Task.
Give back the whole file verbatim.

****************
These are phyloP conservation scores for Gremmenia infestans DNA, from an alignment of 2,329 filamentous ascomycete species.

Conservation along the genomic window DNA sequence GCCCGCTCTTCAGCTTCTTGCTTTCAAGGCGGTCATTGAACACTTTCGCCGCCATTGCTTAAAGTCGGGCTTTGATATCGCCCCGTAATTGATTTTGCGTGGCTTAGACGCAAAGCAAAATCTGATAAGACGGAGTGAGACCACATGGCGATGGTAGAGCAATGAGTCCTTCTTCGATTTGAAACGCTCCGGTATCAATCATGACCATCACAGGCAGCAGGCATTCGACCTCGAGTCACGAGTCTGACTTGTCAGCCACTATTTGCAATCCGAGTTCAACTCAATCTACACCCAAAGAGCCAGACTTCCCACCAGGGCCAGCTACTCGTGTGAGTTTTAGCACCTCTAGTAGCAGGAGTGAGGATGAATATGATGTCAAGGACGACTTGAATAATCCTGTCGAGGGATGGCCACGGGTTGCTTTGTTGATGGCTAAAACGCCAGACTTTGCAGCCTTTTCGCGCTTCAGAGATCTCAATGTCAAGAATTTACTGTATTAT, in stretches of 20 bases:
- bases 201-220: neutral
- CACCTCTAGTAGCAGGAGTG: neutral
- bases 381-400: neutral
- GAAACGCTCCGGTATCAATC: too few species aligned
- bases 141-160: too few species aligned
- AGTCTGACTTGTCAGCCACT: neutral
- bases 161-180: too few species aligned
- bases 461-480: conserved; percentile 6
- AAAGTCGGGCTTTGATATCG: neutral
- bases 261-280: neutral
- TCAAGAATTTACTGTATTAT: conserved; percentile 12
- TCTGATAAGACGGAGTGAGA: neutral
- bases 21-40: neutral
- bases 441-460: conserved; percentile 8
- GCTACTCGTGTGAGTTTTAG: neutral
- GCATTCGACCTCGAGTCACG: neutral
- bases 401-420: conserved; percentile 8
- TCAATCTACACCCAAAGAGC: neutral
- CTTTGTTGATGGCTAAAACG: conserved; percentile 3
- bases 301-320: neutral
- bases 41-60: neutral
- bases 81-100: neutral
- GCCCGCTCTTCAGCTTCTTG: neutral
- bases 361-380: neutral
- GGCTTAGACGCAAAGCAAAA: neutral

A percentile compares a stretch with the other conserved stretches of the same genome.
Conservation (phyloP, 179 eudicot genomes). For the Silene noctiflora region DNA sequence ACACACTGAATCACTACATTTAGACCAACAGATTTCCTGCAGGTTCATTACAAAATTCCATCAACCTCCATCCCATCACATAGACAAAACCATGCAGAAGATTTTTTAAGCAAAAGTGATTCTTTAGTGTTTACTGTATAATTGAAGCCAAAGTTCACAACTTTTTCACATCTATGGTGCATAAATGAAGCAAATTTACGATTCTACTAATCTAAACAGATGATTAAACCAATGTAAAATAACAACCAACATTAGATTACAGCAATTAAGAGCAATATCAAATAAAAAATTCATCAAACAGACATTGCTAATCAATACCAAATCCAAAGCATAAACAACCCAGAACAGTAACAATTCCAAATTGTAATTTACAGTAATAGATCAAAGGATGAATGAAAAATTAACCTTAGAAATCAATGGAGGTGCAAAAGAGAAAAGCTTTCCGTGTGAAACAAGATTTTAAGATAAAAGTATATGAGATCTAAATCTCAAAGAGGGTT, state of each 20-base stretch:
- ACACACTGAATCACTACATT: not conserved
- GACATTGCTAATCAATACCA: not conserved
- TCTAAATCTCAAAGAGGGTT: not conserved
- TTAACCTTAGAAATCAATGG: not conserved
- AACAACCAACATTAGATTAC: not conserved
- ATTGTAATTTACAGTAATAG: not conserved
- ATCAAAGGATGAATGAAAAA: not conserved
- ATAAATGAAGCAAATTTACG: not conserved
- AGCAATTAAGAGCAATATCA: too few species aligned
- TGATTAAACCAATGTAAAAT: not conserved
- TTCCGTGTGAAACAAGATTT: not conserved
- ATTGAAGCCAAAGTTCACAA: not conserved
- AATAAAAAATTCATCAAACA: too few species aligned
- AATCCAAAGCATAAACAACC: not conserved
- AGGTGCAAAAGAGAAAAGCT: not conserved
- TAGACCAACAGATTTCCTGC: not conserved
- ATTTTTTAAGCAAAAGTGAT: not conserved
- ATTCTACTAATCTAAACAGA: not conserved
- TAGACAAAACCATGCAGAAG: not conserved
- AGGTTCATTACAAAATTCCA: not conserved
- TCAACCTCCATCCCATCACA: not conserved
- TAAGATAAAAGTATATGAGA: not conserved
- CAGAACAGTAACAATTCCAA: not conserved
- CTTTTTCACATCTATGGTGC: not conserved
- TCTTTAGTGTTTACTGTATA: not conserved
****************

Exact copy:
These are phyloP conservation scores for Gremmenia infestans DNA, from an alignment of 2,329 filamentous ascomycete species.

Conservation along the genomic window DNA sequence GCCCGCTCTTCAGCTTCTTGCTTTCAAGGCGGTCATTGAACACTTTCGCCGCCATTGCTTAAAGTCGGGCTTTGATATCGCCCCGTAATTGATTTTGCGTGGCTTAGACGCAAAGCAAAATCTGATAAGACGGAGTGAGACCACATGGCGATGGTAGAGCAATGAGTCCTTCTTCGATTTGAAACGCTCCGGTATCAATCATGACCATCACAGGCAGCAGGCATTCGACCTCGAGTCACGAGTCTGACTTGTCAGCCACTATTTGCAATCCGAGTTCAACTCAATCTACACCCAAAGAGCCAGACTTCCCACCAGGGCCAGCTACTCGTGTGAGTTTTAGCACCTCTAGTAGCAGGAGTGAGGATGAATATGATGTCAAGGACGACTTGAATAATCCTGTCGAGGGATGGCCACGGGTTGCTTTGTTGATGGCTAAAACGCCAGACTTTGCAGCCTTTTCGCGCTTCAGAGATCTCAATGTCAAGAATTTACTGTATTAT, in stretches of 20 bases:
- bases 201-220: neutral
- CACCTCTAGTAGCAGGAGTG: neutral
- bases 381-400: neutral
- GAAACGCTCCGGTATCAATC: too few species aligned
- bases 141-160: too few species aligned
- AGTCTGACTTGTCAGCCACT: neutral
- bases 161-180: too few species aligned
- bases 461-480: conserved; percentile 6
- AAAGTCGGGCTTTGATATCG: neutral
- bases 261-280: neutral
- TCAAGAATTTACTGTATTAT: conserved; percentile 12
- TCTGATAAGACGGAGTGAGA: neutral
- bases 21-40: neutral
- bases 441-460: conserved; percentile 8
- GCTACTCGTGTGAGTTTTAG: neutral
- GCATTCGACCTCGAGTCACG: neutral
- bases 401-420: conserved; percentile 8
- TCAATCTACACCCAAAGAGC: neutral
- CTTTGTTGATGGCTAAAACG: conserved; percentile 3
- bases 301-320: neutral
- bases 41-60: neutral
- bases 81-100: neutral
- GCCCGCTCTTCAGCTTCTTG: neutral
- bases 361-380: neutral
- GGCTTAGACGCAAAGCAAAA: neutral

A percentile compares a stretch with the other conserved stretches of the same genome.
Conservation (phyloP, 179 eudicot genomes). For the Silene noctiflora region DNA sequence ACACACTGAATCACTACATTTAGACCAACAGATTTCCTGCAGGTTCATTACAAAATTCCATCAACCTCCATCCCATCACATAGACAAAACCATGCAGAAGATTTTTTAAGCAAAAGTGATTCTTTAGTGTTTACTGTATAATTGAAGCCAAAGTTCACAACTTTTTCACATCTATGGTGCATAAATGAAGCAAATTTACGATTCTACTAATCTAAACAGATGATTAAACCAATGTAAAATAACAACCAACATTAGATTACAGCAATTAAGAGCAATATCAAATAAAAAATTCATCAAACAGACATTGCTAATCAATACCAAATCCAAAGCATAAACAACCCAGAACAGTAACAATTCCAAATTGTAATTTACAGTAATAGATCAAAGGATGAATGAAAAATTAACCTTAGAAATCAATGGAGGTGCAAAAGAGAAAAGCTTTCCGTGTGAAACAAGATTTTAAGATAAAAGTATATGAGATCTAAATCTCAAAGAGGGTT, state of each 20-base stretch:
- ACACACTGAATCACTACATT: not conserved
- GACATTGCTAATCAATACCA: not conserved
- TCTAAATCTCAAAGAGGGTT: not conserved
- TTAACCTTAGAAATCAATGG: not conserved
- AACAACCAACATTAGATTAC: not conserved
- ATTGTAATTTACAGTAATAG: not conserved
- ATCAAAGGATGAATGAAAAA: not conserved
- ATAAATGAAGCAAATTTACG: not conserved
- AGCAATTAAGAGCAATATCA: too few species aligned
- TGATTAAACCAATGTAAAAT: not conserved
- TTCCGTGTGAAACAAGATTT: not conserved
- ATTGAAGCCAAAGTTCACAA: not conserved
- AATAAAAAATTCATCAAACA: too few species aligned
- AATCCAAAGCATAAACAACC: not conserved
- AGGTGCAAAAGAGAAAAGCT: not conserved
- TAGACCAACAGATTTCCTGC: not conserved
- ATTTTTTAAGCAAAAGTGAT: not conserved
- ATTCTACTAATCTAAACAGA: not conserved
- TAGACAAAACCATGCAGAAG: not conserved
- AGGTTCATTACAAAATTCCA: not conserved
- TCAACCTCCATCCCATCACA: not conserved
- TAAGATAAAAGTATATGAGA: not conserved
- CAGAACAGTAACAATTCCAA: not conserved
- CTTTTTCACATCTATGGTGC: not conserved
- TCTTTAGTGTTTACTGTATA: not conserved